Friday, August 05, 2011

A pic you won't believe; Ruth Rendell

TCM writer piece on Movie Morlock's week long look at Racism in Hwood movies from the beginning: "I’m fond of Joan Crawford and I recently watched her 1954 performance in TORCH SONG for the first time and was shocked to see Crawford sporting blackface for a musical number.

TCM blogger: Posted By morlockjeff : July 29, 2011 10:52 am
"TORCH SONG should come with a warning: Danger, Joan Crawford ahead! Her most ferocious, ball-busting, scene-chewing performance with plenty to offend everyone – blind people, pianists, theatre directors, African-Americans, and just about everybody else on the planet. Proceed at your own risk!"

-------------------------------------------RUTH RENDELL

From the UK Telegraph

Ruth Rendell: Interview

Ruth Rendell’s Wexford is now an OAP but, at 81, the author’s own life is far from quiet retirement, finds Jake Kerridge.

By Jake Kerridge3:11PM BST 01 Aug 20111 Comment

Ruth Rendell ushers me into her house in London’s Little Venice, astonishingly spry and trim at 81. Recently, she wrote proudly that she goes up and down the 58 stairs in her house four or five times every day, and I wonder if this may be because this connoisseur of the hidden darkness in ordinary lives gets regular urges to spy on her neighbours. The people living on the houseboats on the surrounding canals seem horribly exposed.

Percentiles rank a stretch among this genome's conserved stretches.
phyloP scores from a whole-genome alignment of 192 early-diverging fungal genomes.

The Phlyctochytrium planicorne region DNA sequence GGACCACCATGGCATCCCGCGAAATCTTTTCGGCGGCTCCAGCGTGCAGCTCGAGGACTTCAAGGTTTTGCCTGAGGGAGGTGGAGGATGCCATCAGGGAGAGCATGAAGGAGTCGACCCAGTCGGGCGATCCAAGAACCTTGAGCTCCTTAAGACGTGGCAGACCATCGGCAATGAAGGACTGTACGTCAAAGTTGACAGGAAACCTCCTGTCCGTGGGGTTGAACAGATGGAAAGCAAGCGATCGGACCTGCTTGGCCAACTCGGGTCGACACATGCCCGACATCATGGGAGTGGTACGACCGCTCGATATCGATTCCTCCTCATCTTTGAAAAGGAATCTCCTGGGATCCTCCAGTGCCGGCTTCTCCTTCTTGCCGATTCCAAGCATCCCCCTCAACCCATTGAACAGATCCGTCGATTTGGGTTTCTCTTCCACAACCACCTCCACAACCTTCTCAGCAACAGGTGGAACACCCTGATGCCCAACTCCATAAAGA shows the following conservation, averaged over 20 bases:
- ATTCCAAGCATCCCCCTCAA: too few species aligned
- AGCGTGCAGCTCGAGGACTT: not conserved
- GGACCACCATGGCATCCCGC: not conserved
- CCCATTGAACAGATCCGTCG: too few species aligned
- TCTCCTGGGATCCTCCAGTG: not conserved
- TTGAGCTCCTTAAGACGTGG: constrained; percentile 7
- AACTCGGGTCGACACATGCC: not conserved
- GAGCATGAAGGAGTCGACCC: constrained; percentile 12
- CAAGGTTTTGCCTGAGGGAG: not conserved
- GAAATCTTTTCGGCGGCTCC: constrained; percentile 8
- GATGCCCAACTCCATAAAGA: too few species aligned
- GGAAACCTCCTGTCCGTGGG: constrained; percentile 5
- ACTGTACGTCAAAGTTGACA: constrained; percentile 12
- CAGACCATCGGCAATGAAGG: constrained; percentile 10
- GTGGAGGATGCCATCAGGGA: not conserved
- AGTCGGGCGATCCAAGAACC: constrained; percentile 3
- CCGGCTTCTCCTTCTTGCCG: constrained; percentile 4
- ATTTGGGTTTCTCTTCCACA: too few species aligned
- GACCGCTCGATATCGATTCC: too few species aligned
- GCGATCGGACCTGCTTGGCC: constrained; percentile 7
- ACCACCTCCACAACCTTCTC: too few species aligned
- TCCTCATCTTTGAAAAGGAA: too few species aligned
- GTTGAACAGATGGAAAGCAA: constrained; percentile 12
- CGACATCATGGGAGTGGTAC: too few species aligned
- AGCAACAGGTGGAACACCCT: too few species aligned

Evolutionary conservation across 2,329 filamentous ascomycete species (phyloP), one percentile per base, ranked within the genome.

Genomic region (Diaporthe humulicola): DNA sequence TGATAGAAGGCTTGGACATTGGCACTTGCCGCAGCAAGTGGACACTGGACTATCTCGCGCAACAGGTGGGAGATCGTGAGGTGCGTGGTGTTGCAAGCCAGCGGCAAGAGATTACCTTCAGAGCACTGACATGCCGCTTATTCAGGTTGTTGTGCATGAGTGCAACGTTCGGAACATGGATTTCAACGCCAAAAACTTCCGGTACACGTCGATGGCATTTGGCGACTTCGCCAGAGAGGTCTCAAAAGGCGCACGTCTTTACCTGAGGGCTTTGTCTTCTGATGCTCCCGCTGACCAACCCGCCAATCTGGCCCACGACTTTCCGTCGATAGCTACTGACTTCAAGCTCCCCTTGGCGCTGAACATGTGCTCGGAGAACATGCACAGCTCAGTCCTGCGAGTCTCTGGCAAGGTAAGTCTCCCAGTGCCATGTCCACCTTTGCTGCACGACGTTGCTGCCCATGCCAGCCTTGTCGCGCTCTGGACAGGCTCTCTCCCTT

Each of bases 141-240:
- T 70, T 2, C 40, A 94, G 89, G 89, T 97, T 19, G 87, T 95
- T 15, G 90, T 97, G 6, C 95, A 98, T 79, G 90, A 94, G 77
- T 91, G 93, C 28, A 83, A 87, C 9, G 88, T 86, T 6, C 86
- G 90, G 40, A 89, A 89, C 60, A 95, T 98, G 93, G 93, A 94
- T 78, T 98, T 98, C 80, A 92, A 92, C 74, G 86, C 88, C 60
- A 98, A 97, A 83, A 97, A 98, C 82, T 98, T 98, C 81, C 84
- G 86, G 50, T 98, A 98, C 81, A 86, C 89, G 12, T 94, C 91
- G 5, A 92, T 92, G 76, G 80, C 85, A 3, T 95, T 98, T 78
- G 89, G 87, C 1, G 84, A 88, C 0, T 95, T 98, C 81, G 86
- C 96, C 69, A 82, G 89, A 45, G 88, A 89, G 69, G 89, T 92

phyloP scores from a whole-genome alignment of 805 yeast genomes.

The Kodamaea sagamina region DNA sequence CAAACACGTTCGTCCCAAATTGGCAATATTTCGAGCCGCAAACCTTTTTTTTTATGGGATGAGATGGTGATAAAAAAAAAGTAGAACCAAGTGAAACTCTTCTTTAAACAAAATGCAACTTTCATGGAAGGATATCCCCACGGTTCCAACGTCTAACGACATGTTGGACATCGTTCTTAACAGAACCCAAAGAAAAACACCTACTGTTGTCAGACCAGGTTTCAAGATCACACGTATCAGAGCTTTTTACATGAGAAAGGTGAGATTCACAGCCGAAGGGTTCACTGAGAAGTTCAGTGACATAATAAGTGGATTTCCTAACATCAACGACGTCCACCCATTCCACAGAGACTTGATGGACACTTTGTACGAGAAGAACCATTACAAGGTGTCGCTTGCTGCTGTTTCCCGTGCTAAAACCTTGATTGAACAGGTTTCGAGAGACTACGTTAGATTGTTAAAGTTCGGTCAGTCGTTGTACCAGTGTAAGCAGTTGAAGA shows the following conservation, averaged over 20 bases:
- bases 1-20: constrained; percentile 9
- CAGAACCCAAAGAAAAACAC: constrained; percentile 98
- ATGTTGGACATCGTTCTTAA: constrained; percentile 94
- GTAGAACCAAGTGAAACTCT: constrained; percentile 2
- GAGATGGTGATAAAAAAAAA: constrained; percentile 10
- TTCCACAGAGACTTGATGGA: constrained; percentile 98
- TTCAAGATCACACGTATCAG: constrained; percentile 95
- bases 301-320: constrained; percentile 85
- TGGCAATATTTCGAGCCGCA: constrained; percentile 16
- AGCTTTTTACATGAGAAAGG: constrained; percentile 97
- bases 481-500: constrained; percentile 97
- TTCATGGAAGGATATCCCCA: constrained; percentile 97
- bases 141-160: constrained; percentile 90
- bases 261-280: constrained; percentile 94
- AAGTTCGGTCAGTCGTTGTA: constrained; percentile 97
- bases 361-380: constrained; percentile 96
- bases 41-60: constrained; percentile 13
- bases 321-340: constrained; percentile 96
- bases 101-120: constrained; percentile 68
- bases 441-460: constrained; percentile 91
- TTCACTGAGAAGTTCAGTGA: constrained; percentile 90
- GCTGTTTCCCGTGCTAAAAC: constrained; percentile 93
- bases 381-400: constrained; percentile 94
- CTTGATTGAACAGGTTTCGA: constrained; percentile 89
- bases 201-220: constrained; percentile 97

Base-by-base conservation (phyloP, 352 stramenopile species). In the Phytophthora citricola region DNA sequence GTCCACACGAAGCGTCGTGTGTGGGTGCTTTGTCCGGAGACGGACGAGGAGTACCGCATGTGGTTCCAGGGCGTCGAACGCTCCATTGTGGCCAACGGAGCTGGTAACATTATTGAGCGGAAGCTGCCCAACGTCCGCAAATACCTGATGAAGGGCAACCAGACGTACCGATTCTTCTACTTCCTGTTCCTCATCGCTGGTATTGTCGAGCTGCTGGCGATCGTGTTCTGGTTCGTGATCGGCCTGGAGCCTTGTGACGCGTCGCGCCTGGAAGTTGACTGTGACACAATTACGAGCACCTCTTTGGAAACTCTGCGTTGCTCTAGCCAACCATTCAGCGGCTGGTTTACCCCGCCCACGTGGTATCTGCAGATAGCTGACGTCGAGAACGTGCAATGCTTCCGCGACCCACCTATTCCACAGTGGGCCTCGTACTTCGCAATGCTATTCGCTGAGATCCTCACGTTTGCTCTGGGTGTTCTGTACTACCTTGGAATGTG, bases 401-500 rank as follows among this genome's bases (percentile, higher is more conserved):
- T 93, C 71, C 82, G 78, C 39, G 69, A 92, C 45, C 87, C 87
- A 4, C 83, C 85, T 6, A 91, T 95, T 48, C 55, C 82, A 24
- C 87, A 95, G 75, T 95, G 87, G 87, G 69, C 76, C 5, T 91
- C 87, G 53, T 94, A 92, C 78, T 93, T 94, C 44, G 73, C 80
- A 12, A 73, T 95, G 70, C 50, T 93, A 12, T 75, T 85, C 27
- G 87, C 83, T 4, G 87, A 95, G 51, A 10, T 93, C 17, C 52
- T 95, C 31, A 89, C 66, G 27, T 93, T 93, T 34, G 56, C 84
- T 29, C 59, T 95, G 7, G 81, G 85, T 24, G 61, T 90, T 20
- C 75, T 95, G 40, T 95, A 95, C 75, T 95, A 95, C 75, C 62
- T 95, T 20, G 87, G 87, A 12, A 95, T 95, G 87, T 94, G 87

And yet Rendell hardly has time to devote to gazing out of the window. She is not just two prolific novelists — Ruth Rendell and Barbara Vine — but since 1997 she has also been the Labour peer Baroness Rendell of Babergh, and today she is anxious to get back to the House of Lords to see whether her party is drumming up support from the cross-benchers for a vote on the Police Bill.

Her new novel, The Vault, finds her much-loved policeman hero Reg Wexford initially twiddling his thumbs in retirement – not something she is drawing on her own experience to describe.

Since she is now coping with the unfamiliar frustrations of being in opposition, might she follow the example of many of her fellow peers and become less assiduous about attendance? “No. I think it’s incumbent on me. And I imagine I always will.”

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